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Europe attacks itself in cyber-warfare test

As OECD admits major security fail

Mobile application security vulnerability report

Security experts are launching fake cyber-attacks against various European institutions today to check the response of European cyber defence.

The simulated attack aims to cut or interfere with internet connections between European countries, forcing member states to cooperate in order to stop a complete network collapse.

The test is being run by the European Network Security Agency (ENISA) and the Joint Research Centre (JRC).

"Steelie" Neelie Kroes, vice president of the European Commission for the Digital Agenda, said: "This exercise to test Europe's preparedness against cyber threats is an important first step towards working together to combat potential online threats to essential infrastructure and ensuring citizens and businesses feel safe and secure online."

The full release for Cyber Europe 2010 is here.

Meanwhile back in the real world, it emerged today that the Organisation for Economic Co-operation and Development (OECD), said it had been under sustained cyber attack for the last few months and is still battling to get its computers cleaned up.

OECD spokesman Stephen Di Biasio told EUobserver that the organisation had a team trying to close entry points, but wasn't able to definitely say that hackers were not still accessing its systems.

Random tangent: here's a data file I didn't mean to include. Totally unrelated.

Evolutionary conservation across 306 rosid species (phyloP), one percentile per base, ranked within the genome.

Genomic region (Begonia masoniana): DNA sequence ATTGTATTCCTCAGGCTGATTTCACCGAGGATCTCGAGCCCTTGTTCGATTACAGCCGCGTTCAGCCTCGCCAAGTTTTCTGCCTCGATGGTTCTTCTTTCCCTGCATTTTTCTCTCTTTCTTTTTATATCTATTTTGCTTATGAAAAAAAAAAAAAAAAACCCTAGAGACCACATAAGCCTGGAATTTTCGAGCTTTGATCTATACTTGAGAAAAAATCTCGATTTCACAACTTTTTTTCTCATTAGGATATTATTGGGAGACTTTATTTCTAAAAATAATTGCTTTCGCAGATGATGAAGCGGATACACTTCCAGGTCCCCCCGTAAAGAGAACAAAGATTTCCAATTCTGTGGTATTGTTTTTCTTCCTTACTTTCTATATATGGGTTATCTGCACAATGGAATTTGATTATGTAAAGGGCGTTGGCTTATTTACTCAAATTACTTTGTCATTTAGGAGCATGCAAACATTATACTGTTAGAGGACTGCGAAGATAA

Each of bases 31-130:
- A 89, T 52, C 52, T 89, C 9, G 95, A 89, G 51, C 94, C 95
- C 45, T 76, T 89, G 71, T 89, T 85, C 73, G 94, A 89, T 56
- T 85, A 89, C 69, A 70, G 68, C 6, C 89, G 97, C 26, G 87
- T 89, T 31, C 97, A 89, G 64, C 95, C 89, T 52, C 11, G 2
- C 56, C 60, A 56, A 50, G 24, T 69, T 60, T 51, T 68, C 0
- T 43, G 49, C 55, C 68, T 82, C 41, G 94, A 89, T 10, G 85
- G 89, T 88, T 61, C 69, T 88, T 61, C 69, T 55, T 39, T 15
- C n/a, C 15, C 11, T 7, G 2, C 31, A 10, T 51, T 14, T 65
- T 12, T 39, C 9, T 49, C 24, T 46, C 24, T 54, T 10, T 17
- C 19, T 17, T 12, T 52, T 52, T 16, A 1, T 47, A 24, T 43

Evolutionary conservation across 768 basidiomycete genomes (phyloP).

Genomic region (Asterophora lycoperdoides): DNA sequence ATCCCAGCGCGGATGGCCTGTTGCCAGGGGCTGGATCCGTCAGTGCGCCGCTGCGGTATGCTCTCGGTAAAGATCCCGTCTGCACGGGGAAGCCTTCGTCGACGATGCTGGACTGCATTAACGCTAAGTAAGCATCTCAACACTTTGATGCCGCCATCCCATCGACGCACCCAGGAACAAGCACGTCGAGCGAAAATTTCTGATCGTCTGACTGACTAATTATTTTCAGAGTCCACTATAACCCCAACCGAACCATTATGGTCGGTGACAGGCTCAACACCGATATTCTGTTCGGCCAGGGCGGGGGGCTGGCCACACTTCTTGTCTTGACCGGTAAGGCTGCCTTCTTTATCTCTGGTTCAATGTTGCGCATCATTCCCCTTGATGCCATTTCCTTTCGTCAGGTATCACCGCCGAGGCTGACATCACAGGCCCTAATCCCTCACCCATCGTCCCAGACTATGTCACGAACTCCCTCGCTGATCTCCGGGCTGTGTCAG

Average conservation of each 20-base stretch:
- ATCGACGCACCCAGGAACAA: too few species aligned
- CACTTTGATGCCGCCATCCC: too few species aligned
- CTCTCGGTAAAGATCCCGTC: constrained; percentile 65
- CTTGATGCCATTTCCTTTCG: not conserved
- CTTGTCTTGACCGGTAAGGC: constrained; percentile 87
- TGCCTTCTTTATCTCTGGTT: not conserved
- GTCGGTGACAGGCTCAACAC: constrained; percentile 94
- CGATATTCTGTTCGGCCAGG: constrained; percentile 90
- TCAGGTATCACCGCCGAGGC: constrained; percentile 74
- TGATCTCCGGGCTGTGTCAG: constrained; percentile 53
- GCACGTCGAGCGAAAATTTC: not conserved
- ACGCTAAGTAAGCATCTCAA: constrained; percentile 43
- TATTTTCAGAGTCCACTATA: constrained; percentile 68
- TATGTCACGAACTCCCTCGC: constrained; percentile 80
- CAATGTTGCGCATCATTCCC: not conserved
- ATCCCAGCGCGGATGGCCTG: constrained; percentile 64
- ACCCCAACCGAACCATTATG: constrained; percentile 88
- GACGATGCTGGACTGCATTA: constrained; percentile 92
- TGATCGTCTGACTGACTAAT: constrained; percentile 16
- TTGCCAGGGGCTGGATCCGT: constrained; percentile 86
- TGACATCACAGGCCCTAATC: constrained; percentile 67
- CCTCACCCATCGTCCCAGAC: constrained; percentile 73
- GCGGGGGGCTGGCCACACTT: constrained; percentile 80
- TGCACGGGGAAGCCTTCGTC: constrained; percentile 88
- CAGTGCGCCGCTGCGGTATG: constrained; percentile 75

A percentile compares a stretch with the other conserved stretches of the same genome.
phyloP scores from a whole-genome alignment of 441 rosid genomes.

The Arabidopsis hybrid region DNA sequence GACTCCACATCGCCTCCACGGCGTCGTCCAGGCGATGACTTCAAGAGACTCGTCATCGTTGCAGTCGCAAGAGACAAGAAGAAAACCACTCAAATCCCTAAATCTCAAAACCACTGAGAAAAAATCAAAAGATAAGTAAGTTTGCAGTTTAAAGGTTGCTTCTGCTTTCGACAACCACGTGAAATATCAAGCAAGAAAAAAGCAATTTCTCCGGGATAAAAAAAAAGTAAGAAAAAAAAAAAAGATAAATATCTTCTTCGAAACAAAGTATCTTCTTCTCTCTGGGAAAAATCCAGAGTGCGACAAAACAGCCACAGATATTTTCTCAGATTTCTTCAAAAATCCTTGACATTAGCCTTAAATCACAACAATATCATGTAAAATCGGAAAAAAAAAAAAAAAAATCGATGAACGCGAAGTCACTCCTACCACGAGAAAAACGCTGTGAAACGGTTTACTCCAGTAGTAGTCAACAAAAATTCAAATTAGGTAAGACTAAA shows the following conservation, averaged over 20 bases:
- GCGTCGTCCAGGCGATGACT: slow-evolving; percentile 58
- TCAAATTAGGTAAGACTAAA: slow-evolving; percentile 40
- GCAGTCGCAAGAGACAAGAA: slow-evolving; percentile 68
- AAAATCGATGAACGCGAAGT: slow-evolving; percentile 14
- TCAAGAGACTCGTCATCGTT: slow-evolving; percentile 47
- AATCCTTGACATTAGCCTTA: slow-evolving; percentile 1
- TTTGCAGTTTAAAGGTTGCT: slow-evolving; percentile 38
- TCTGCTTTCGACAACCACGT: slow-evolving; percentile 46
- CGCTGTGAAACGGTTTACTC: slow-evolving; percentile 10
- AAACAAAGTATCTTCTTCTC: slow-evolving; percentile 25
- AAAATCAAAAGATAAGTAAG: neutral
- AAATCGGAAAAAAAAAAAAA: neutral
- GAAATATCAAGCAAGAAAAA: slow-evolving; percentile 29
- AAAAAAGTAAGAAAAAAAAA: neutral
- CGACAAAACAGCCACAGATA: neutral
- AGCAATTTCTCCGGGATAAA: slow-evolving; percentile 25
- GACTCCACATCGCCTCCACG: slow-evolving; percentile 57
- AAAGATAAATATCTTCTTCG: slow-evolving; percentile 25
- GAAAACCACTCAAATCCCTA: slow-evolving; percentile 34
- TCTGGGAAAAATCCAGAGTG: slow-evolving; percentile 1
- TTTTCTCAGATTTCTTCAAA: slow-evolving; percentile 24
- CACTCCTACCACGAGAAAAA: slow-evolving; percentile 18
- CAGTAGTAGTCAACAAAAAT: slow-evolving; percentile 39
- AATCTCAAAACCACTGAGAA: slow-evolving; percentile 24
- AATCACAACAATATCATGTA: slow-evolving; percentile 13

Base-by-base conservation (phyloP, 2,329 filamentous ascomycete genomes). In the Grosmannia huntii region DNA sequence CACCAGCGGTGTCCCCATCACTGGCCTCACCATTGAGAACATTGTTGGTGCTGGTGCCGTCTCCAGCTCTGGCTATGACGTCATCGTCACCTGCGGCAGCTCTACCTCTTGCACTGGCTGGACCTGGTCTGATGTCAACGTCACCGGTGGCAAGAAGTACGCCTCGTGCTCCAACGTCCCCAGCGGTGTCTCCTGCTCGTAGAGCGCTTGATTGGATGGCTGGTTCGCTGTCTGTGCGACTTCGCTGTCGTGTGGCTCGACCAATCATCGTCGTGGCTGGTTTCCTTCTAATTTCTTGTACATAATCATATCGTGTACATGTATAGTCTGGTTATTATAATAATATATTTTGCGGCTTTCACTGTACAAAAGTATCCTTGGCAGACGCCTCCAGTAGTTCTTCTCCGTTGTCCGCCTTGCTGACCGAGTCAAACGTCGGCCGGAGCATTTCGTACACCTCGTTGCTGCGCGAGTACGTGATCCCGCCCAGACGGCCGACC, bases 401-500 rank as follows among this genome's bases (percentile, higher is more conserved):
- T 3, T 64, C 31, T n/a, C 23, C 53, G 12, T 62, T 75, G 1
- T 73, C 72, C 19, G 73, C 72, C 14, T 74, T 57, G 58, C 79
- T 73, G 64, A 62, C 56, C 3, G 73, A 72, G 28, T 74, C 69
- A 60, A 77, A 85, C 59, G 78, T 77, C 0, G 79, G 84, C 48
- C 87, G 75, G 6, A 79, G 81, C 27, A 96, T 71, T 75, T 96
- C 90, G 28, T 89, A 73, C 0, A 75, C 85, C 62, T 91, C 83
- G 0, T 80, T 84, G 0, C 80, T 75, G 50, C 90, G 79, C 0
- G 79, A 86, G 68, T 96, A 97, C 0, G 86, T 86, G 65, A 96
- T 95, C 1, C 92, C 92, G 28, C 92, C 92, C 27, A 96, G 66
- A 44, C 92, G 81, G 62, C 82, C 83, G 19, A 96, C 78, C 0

He said: "What we know is it's quite a sophisticated attack. We've got quite high levels of security protocols at the OECD and this has been able to bypass those security measures.

"What we are seeing is that it's not a destructive attack. It's obviously fishing for information."

The attack came to light thanks to Intelligence Online, based in Paris.

Di Biasio said it was believed the malware got into OECD systems via USB keys.

He said: "Our agents travel around the world. They often go to conferences - there are exchanges of information, exchanges of USB keys." Sounds to us like it's time to utilise the awesome security power of a little dab of Superglue in those annoying USB ports. ®

Mobile application security vulnerability report

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